Roy was already in Sherbrooke. Montreal's third-round pick from the 1984 draft had been told to sit in the stands and study Greg Moffett, the Sherbrooke starter, as he led the team on a playoff march.
But a maternal clock and some faulty goalie gear changed everything. Paul Pageau was the backup in Sherbrooke. His wife was giving birth, so he begged off for a game, allowing Roy, the spectator, to ditch his suit and tie for pads and a seat on the bench.
Moffett, the go-to guy, experienced some equipment problems in the middle of that game. So in went Roy, a raw kid with a 5.55 goals-against average in his final season of junior hockey.
"So Patrick jumps in the nets, and he does an outstanding job," Perron says. "He was just miraculous, and Sherbrooke goes on to win the Calder Cup."
Winning the AHL championship was a big deal and all, but in Montreal's mind, especially in the mind of Canadiens general manager Serge Savard, Roy required further seasoning before joining the parent club. Savard already had Steve Penney, the 1985 NHL all-rookie team netminder, to build around, and Penney already had a veteran backup in Doug Soetaert.
But Roy had a vocal ally inside the Canadiens' front office in the summer of '85. Savard, angered over his team's inability to dispatch the Nordiques in the playoffs, had fired Lemaire and replaced him with Perron, the coach who had witnessed Roy perform miracles for Sherbrooke.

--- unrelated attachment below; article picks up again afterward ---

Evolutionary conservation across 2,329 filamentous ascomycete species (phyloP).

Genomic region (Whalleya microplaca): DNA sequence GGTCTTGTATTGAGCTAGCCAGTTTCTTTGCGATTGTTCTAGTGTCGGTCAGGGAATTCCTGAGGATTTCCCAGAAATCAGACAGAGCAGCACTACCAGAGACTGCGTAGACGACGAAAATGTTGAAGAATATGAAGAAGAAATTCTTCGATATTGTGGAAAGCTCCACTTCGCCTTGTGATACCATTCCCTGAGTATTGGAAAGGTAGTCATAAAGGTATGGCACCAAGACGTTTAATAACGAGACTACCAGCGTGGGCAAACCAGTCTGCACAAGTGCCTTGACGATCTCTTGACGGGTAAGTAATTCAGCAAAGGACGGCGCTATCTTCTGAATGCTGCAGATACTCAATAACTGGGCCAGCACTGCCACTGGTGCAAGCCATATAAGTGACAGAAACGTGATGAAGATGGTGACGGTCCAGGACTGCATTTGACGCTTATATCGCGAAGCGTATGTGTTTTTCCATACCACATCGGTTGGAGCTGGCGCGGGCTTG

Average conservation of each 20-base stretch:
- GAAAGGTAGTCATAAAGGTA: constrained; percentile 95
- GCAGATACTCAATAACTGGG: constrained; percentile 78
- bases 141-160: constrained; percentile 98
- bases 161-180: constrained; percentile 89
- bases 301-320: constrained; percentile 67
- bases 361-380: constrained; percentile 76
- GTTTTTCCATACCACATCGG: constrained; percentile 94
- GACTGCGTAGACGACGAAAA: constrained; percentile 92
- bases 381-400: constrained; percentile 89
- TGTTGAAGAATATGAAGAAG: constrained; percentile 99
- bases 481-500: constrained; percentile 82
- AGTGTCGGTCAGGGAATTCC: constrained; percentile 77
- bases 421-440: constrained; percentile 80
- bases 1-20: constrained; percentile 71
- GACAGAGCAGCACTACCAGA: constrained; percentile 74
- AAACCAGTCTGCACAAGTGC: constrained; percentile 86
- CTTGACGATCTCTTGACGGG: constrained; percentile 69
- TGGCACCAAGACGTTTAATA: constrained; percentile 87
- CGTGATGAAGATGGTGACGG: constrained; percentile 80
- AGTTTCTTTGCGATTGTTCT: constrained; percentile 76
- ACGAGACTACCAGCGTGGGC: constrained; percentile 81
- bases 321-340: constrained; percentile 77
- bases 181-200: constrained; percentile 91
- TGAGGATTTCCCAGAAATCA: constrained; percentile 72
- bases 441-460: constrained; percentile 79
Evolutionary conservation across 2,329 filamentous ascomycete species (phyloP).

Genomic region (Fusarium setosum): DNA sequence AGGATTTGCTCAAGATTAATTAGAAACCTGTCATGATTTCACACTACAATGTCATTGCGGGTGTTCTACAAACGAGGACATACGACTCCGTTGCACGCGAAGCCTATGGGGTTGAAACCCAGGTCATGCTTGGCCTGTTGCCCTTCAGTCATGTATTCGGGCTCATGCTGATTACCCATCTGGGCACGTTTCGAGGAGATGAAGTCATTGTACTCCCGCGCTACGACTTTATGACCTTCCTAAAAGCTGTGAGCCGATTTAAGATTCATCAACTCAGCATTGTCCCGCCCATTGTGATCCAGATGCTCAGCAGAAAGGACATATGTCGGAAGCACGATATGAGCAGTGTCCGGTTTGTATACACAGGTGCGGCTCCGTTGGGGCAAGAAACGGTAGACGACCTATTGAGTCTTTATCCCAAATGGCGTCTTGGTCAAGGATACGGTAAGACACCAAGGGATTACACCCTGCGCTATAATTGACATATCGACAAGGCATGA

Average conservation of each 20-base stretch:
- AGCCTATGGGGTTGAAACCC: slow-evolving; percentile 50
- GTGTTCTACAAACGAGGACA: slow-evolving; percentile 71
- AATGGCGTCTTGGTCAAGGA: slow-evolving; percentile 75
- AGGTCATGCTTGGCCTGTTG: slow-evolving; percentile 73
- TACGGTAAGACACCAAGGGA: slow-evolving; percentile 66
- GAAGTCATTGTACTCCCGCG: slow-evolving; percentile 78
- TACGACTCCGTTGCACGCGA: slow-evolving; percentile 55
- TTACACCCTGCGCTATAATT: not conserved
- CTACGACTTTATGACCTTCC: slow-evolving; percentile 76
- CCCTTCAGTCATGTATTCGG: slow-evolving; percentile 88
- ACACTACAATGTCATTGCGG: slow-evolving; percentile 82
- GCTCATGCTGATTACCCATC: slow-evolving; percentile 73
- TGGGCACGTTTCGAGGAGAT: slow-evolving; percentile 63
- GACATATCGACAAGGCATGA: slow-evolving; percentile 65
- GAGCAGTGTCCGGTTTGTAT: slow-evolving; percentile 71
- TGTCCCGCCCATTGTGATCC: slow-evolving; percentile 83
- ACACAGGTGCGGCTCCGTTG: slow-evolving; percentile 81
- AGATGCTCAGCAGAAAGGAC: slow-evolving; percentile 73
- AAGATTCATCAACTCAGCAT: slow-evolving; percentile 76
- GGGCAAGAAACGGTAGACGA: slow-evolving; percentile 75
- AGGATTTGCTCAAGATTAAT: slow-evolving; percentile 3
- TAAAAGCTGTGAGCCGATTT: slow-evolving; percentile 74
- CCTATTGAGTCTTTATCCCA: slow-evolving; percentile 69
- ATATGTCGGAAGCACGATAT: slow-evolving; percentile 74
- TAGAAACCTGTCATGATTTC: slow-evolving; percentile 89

(Sorry, Mr. O'Connor - Lemaire resigned, he was not fired. His distaste for the media has been well documented since that day. Another fine example of a misinformed Toronto-based journalist playing history revionist with Habs facts! I couldn't let that one go by!)
"We had our training camp and Patrick was, again, the best goalie," Perron says. "Better than Penney. Better than Doug Soetaert."
Perron approached Savard to talk about the kid with the rubberband for a spine, the strange butterfly style, and the seemingly bottomless well of self-confidence. He told his boss Roy deserved to make the team.
"Serge said no frigging way," Perron says, laughing. "He said, 'He's going to go to Sherbrooke.' Serge knew, he said: 'Jean, don't forget: three is a crowd. You don't have three goalies in the NHL.' "
But you do need two healthy goalies. And when Penney was felled by an injury in Montreal's final pre-season game, Roy was given the start for the season opener in Pittsburgh.
"It was great. I could send Patrick against Mario Lemieux and the Penguins in Pittsburgh for the first game. Can you imagine that?" Perron says. "He was spectacular, and we won."
Penney healed in time for Montreal's home opener a few nights later. He played, and played well.
Thereafter, an uneasy tension inhabited the Montreal dressing room as the two established goaltenders distanced themselves from the upstart who was out to steal their jobs.
"Patrick did not say a word that first year," Perron says. "He knew damn well that Penney and Soetaert didn't like him, but he couldn't care less. He just wanted to play."
To manage a precarious situation, Perron played Roy on the road, Penney at home, and squeezed Soetaert in when he could. The three-headed goalie monster survived until Christmas.